I am currently trying to numerically solve a system of differential equations. Here is my code:

NDSolve[{x'[t] == 0.5*y[t] - 0.1*x[t]*y[t],y'[t] == 0.1*x[t]*y[t] + 0.5*y[t] - 0.25*y[t], 
z'[t] == 0.25*y[t],x[0] == 99, y[0] == 1, z[0] == 0}, {x[t], y[t], z[t]}, {t, 0, 1}] 

And here is the error message I am getting back:

NDSolve::deqn: Equation or list of equations expected instead of True in the first argument {True,True,True,x[0]==99,y[0]==1,z[0]==0}. >>

I am relatively new to using Mathematica, so it is most likely some sort of amateur error that I am making. Any help with this is greatly appreciated!

  • 1
    $\begingroup$ This actually works on my system. My guess is that you previously evaluated the equation definition statements (like x'[t] == 0.5*y[t] - 0.1*x[t]*y[t]) which told Mathematica that they are identities (hence, True). Try either clearing the variable definitions (Clear[x] etc.) or just restarting the kernel. $\endgroup$
    – Virgil
    Commented Apr 17, 2015 at 20:28
  • $\begingroup$ @Virgil I tried using Clear too. To be sure, I put it in a new notebook and obtained the same result as before. $\endgroup$
    – Weston
    Commented Apr 17, 2015 at 20:46
  • $\begingroup$ Welcome to Mathematica.SE! I suggest that: 1) You take the introductory Tour now! 2) When you see good questions and answers, vote them up by clicking the gray triangles, because the credibility of the system is based on the reputation gained by users sharing their knowledge. Also, please remember to accept the answer, if any, that solves your problem, by clicking the checkmark sign! 3) As you receive help, try to give it too, by answering questions in your area of expertise. $\endgroup$
    – bbgodfrey
    Commented Apr 17, 2015 at 20:52
  • $\begingroup$ Runs fine for me to on Mathematica 10.1 under Windows 8.1. Close Mathematica, reopen it, and copy your code only from the question into a new notebook and see what happens. $\endgroup$
    – bbgodfrey
    Commented Apr 17, 2015 at 20:54
  • 1
    $\begingroup$ @bbgodfrey Thanks! I just tried that and it is now working! $\endgroup$
    – Weston
    Commented Apr 17, 2015 at 20:58

1 Answer 1


The comments on your question already give a working solution, but I thought it would be useful to explain how and why it works for the benefit of future readers. I'd also like to show you how you can understand and diagnose these problems for yourself in the future.

Your NDSolve code is actually correct, and runs fine on my system. Based on the comments so far, here is what I think happened: prior to evaluating your call to NDSolve, you must have accidentally evaluated something containing the expressions

x'[t] = 0.5*y[t] - 0.1*x[t]*y[t]
y'[t] = 0.1*x[t]*y[t] + 0.5*y[t] - 0.25*y[t]
z'[t] = 0.25*y[t]

with single = instead of double ==. These two operators have very different meanings.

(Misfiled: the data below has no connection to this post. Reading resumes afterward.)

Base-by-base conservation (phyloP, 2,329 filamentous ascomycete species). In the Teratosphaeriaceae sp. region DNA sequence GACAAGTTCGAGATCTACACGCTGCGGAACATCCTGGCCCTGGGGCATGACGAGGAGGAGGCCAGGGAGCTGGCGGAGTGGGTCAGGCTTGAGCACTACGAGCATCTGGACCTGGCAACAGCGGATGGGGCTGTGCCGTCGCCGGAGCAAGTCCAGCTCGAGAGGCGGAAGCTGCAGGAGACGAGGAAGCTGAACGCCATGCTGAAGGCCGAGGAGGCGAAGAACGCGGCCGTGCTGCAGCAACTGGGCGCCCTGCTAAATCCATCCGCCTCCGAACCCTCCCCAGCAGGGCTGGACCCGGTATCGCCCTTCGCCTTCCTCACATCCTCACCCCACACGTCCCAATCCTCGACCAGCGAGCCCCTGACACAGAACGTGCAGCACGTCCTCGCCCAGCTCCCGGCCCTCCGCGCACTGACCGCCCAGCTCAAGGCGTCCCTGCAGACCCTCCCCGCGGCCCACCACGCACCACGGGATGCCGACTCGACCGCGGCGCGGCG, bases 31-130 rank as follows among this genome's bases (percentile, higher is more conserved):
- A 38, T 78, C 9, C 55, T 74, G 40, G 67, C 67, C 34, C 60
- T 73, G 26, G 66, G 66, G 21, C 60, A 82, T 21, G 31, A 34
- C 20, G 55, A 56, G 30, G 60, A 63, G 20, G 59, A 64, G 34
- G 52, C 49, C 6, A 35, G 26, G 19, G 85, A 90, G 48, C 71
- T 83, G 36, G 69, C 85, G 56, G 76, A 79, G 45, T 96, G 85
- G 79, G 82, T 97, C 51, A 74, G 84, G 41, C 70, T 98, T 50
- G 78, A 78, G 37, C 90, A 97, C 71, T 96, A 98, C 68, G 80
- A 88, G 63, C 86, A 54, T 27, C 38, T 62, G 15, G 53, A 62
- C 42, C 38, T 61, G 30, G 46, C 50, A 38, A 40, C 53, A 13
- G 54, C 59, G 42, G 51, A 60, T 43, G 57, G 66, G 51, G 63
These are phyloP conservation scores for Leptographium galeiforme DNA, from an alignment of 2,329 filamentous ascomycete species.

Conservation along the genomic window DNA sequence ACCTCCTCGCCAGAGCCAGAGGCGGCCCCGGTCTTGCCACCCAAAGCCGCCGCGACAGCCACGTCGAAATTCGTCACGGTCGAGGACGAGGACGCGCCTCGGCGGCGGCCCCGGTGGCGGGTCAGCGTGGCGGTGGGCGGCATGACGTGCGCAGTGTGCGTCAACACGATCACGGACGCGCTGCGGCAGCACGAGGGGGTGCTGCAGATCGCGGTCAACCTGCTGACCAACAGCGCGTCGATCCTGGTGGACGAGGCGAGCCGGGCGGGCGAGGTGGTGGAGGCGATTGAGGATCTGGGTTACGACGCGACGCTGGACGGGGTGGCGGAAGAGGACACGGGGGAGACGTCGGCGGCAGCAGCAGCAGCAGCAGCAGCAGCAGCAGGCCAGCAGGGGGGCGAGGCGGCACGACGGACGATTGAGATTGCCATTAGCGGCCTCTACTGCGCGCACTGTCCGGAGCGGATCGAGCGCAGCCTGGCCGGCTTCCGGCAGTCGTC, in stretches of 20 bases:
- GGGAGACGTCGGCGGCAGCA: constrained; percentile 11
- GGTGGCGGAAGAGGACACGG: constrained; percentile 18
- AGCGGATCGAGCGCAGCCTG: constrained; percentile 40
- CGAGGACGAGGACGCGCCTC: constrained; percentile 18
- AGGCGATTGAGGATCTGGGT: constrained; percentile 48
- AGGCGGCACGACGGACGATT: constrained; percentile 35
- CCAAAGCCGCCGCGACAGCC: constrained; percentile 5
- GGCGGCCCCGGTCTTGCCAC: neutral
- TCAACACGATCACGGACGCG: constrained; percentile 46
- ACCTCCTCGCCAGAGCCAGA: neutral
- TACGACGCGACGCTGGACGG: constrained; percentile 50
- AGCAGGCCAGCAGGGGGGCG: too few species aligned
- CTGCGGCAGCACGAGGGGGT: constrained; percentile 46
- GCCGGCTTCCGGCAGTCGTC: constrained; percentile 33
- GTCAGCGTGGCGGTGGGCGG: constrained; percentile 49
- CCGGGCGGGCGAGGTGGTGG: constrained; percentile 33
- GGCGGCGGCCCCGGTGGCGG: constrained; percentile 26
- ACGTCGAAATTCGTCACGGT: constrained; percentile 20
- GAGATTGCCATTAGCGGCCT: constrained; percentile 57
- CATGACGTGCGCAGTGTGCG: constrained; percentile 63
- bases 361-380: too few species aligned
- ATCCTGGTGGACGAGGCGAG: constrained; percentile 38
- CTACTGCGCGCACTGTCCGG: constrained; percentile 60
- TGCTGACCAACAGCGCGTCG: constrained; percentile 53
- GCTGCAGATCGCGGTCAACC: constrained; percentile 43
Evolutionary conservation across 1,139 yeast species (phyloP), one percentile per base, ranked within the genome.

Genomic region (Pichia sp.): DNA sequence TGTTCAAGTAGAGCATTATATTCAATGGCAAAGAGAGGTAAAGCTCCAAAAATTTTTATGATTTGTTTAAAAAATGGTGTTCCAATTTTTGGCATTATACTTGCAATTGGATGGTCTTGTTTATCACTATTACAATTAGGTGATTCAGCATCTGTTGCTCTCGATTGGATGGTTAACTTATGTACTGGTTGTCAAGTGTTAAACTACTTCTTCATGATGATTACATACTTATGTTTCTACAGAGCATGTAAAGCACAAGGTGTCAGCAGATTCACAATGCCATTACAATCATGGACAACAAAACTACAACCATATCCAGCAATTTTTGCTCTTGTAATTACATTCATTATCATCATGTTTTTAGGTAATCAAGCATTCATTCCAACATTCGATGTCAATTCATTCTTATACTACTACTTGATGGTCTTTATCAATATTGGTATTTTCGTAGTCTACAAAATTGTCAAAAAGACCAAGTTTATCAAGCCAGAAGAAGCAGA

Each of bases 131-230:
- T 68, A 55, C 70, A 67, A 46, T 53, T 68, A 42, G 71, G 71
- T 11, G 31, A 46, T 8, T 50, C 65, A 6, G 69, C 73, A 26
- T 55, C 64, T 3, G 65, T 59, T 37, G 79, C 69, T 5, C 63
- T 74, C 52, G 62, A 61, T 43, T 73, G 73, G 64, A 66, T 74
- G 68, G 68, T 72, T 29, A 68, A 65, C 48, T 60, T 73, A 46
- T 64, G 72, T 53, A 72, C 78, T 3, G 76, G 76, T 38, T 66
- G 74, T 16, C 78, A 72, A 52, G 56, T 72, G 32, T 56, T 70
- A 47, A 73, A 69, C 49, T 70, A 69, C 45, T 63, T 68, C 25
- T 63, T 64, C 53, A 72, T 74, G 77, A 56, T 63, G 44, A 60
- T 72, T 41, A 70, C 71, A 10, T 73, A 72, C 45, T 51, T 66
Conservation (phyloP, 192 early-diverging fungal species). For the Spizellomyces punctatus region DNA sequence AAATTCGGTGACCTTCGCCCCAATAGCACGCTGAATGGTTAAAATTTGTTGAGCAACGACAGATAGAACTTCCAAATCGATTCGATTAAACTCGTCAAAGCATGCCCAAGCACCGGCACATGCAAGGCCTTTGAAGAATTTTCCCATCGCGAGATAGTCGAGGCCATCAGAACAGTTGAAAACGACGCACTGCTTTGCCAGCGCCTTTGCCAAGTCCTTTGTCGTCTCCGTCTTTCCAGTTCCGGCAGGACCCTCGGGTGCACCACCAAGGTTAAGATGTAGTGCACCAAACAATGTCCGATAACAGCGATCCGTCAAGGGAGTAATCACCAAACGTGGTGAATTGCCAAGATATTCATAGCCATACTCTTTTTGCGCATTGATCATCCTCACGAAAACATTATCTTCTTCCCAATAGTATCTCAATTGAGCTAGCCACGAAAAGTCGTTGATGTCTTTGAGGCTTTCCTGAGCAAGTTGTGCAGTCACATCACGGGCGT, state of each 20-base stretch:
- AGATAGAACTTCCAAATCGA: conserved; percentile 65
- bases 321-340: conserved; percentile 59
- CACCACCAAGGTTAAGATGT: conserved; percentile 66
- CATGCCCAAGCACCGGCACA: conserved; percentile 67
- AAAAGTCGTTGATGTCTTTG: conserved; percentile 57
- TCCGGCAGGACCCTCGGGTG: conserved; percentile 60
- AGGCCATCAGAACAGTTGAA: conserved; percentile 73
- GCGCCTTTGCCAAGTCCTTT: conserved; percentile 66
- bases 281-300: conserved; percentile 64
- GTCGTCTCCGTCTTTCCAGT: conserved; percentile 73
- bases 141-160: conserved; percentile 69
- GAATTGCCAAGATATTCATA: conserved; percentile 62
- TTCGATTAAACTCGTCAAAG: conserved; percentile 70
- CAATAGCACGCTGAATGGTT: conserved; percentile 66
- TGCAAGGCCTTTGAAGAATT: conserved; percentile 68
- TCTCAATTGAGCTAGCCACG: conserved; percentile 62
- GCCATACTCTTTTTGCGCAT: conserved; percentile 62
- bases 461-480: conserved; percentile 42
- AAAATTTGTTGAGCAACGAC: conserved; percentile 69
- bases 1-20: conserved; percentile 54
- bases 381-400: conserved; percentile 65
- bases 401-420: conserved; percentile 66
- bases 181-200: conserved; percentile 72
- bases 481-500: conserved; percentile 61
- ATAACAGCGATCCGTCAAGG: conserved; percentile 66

• = is the Set operator; an expression of the form x = y tells Mathematica to replace x with y wherever it appears.
  • == is the Equal operator; an expression of the form x == y is a logical assertion that x and y are numerically equal.

Crucially, it is the latter form that you want to use with functions like Solve, DSolve, RSolve, and Reduce. When you evaluated x'[t] = 0.5*y[t] - 0.1*x[t]*y[t], you effectively told Mathematica "whenever you see x'[t], replace it with 0.5*y[t] - 0.1*x[t]*y[t]." This caused problems when you entered your system of equations:

{x'[t] == 0.5*y[t] - 0.1*x[t]*y[t], ...}

Here, Mathematica did as it was told and replaced x'[t] with 0.5*y[t] - 0.1*x[t]*y[t]:

{0.5*y[t] - 0.1*x[t]*y[t] == 0.5*y[t] - 0.1*x[t]*y[t], ...}

and since these two expressions are identical, Mathematica told you that they are indeed equal:

{True, ...}

Similar things happened for your other two equations, causing the system to become

{True, True, True, x[0]==99, y[0]==1, z[0]==0}

which NDSolve obviously didn't know what to do with.

Now here's the tricky part: why didn't Clear[x, y, z] solve the problem? Here, you have to understand that many of Mathematica's syntactic structures are actually shorthands for longer forms. In particular, x'[t] is actually a shorthand for Derivative[1][x][t]. You can check this by asking Mathematica for its FullForm:

(* => Derivative[1][x][t] *)

This means that whenever you evaluate an expression of the form x'[t] = ..., the RHS is not associated with the symbol x, but the symbol Derivative! You can confirm this by asking Mathematica for all the definitions associated with x:

??x (* shorthand for Information[x] *)
(* => Global`x *)

This shows that Mathematica doesn't know anything about x other than that it exists in the Global environment. However, if you evaluate

ClearAttributes[Derivative, ReadProtected];

you should see your definitions for x'[t], y'[t], and z'[t].

With this in mind, solving your problem is simple. All you need to do is remove the values associated with x'[t], y'[t], and z'[t]. One way to do this is with Unset:

x'[t] =.
y'[t] =.
z'[t] =.

Alternatively, if you have no other definitions associated with Derivative you wish to keep, you can simply Clear[Derivative]. (This won't mess up any of Mathematica's differentiation capabilities--it'll still know that Sin' == Cos.)


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